Another thing to remember with your exercise selection is to include drills that work smaller muscle groups that don't play such an important role. This might include for a vertical jump program your calves, core training, your big toes, and your upper body. These muscle groups certainly contribute to your overall power generation, but in significantly lessor proportions. 

Failure to provide training stimulus to these groups will result in you leaving potential gains on the table in the form of energy leaks in your take offs and general loss of anywhere between 5-15% of vertical power.

However too much focus on them will result in not enough attention being paid to the main drivers of a high vertical leap. This is actually a bigger problem than many people realise. By doing too much work on the smaller contributing muscles, not only do you eat into your recovery, but also your ability to maintain intensity,and mentally it becomes difficult to maintain motivation.

Some general guidelines for choosing exercise that provide the most benefit are:

For strength development do compound movements that hit the big jumping muscles such as lunges, deadlifts and squats ahead of isolation exercises like hamstring curls and calf raises.

For plyometrics and explosive strength development choose higher impact jumping drills earlier in the workout such as depth jumps, single leg jumps, and altitude landings over lower impact drills such as seated jumps, box jumps and paused jumps.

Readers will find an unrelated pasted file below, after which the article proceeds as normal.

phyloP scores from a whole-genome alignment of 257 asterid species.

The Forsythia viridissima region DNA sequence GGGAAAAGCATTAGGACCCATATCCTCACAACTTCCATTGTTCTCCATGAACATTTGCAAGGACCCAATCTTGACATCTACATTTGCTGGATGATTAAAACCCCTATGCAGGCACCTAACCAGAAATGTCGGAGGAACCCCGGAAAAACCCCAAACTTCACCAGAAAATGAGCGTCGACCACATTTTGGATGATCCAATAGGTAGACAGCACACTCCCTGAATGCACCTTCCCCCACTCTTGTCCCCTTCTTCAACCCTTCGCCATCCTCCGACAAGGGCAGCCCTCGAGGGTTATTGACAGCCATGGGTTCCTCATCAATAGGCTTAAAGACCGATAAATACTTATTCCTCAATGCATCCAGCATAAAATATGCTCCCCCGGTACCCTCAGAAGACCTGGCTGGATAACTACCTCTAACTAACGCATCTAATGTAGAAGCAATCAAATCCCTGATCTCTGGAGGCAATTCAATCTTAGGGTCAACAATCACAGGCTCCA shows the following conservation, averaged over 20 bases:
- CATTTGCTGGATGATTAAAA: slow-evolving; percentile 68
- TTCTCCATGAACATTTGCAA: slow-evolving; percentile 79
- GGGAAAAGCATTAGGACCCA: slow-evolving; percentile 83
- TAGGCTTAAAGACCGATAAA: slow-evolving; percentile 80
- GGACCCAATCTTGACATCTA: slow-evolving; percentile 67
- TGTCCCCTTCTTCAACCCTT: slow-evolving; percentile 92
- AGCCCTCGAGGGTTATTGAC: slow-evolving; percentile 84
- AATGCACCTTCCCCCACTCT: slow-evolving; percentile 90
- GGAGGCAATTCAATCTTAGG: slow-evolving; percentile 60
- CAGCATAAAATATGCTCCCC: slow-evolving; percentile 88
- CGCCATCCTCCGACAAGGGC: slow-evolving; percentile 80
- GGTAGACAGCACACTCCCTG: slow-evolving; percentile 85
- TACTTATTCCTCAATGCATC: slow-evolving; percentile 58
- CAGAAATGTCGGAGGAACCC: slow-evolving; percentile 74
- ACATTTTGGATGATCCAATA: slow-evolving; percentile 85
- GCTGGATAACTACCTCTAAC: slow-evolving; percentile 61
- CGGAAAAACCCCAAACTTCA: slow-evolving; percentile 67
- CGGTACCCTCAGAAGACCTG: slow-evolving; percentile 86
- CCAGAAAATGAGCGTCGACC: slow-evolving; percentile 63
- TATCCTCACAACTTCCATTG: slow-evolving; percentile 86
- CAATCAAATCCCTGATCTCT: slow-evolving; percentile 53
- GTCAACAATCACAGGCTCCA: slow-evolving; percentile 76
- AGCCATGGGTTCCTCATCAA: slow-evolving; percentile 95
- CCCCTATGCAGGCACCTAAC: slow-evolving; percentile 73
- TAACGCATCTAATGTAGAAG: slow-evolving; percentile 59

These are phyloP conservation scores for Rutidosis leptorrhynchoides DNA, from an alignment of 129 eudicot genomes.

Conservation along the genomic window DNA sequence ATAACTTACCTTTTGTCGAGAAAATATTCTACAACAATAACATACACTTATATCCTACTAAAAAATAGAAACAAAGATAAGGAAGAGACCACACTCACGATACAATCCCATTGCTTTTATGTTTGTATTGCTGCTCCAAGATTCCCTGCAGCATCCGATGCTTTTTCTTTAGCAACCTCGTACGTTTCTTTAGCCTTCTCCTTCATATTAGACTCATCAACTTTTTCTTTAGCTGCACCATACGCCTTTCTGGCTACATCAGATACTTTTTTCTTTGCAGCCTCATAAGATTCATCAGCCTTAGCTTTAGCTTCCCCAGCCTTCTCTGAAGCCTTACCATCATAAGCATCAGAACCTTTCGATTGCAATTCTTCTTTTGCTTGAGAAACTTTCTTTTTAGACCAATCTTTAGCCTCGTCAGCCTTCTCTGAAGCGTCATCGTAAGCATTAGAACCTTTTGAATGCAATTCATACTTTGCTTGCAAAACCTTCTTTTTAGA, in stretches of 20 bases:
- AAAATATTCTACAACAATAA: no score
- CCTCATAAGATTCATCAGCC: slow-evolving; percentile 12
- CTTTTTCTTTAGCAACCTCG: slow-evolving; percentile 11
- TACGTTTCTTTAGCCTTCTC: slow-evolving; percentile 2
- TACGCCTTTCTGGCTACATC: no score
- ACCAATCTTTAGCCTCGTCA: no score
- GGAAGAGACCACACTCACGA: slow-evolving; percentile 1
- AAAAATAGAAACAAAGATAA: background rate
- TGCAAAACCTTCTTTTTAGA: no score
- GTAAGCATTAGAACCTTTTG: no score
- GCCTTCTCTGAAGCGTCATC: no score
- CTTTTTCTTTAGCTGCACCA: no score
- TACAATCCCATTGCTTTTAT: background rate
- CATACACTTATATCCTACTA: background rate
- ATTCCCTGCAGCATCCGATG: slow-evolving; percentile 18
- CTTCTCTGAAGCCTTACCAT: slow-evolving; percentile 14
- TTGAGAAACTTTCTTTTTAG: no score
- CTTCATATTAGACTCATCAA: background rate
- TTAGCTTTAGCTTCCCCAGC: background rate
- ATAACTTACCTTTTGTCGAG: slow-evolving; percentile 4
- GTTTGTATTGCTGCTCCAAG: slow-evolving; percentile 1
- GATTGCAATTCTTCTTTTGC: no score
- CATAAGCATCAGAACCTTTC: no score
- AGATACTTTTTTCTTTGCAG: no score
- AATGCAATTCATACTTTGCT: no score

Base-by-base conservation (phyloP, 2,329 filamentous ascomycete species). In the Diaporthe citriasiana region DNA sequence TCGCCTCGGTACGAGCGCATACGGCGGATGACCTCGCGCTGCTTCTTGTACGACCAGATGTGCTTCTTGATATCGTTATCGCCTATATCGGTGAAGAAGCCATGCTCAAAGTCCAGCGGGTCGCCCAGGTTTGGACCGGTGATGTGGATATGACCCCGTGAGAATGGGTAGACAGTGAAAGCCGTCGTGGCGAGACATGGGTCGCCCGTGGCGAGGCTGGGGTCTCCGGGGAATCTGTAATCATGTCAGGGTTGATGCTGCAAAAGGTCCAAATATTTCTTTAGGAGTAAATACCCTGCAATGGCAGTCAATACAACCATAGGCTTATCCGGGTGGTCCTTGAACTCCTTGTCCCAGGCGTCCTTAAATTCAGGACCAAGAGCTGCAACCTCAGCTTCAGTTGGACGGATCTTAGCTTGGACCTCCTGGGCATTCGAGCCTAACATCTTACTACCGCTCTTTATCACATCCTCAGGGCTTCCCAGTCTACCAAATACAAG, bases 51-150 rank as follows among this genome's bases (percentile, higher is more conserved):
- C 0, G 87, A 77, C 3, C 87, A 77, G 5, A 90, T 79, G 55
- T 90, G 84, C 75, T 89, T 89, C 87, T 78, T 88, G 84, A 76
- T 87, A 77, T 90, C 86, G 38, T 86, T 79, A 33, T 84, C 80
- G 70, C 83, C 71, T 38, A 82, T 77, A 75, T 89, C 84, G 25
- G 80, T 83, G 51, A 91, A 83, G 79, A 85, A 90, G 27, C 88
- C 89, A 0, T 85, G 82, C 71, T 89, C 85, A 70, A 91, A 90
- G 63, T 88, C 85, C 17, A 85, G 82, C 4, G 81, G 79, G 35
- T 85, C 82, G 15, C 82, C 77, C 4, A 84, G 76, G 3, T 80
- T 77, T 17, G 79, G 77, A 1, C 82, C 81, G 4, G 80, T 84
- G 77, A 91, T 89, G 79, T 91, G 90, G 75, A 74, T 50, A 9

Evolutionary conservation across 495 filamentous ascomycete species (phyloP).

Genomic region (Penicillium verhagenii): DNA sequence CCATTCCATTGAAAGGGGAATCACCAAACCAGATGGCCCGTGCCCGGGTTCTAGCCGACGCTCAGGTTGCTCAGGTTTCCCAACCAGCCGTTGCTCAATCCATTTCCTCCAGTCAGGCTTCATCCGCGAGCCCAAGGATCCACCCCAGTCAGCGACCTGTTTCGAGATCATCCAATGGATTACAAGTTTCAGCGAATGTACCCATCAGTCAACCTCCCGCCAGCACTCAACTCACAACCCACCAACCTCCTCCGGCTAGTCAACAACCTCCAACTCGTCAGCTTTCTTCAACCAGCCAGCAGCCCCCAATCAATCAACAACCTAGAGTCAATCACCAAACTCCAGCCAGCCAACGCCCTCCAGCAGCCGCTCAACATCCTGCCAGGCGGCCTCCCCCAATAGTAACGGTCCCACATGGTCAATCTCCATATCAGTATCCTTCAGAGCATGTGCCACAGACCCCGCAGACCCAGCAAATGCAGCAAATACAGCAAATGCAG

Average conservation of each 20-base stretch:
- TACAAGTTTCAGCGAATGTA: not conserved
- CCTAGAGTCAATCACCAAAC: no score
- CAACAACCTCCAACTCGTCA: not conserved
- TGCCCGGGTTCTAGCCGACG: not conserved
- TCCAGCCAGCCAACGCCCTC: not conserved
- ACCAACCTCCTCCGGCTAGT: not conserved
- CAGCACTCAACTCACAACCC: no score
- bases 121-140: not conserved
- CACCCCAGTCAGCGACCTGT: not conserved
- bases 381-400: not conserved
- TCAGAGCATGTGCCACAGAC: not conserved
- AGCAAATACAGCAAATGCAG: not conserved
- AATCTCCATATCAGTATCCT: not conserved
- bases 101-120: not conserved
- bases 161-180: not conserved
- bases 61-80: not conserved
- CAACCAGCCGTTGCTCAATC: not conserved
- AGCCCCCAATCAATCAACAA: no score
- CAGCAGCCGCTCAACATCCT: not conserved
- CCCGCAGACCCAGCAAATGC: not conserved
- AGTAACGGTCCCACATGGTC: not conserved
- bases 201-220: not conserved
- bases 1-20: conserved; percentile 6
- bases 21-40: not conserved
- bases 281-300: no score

For technique drills it is ok to rest between each jump. Focus on developing good jumping mechanics via high quality reps with plenty of rest between efforts.

Vertical jump training requires maximum effort at all times if the best results are to be achieved. Through poor exercise selection you can very quickly drain that desire to work hard, particularly if gains slow down or even decline. So remember to work these smaller muscle groups occasionally, but don't make them the major focus of your program.

calf raisesCalf Raises Build the Calves, But Shouldn't Be Your #1 Jumping Exercise

the best vertical jump exercises

These 3 principles outlined above provide good solid advice about how you should be selecting your jumping exercises. However if you are after the very best vertical jump exercise you need to read Game Changers. This book which is unlike anything else on the market covers unique and little known drills that rapidly and safely improve  strength, power, speed, and jumping technique.

The exercises and methods in this book produce results unlike any others we have used. TO find out more click the image below.



The principles of exercise selection are not difficult to grasp. However too often you see not only vertical jump athletes, but athletes of all types making the same basic errors. How often do you see someone in the gym with a huge chest get straight on the bench press. Sure, it is a great choice of exercise for training chest, but if their back is lacking they should first look at something to address that imbalance. The same applies to increasing your vertical jump.

In your own program remember the 3 simple rules of exercise selection:

1) Specificity. For vertical improvements, this means selecting exercises that work the jumping muscles.

2) Train Your Weaknesses First.

3) Focus On the Biggest Bang For Your Buck Exercises.

A smartly designed jump program that uses those principles can make or break your training results. Train the right way and you will be able to jump very high, train the wrong way and you will just get better at training bad.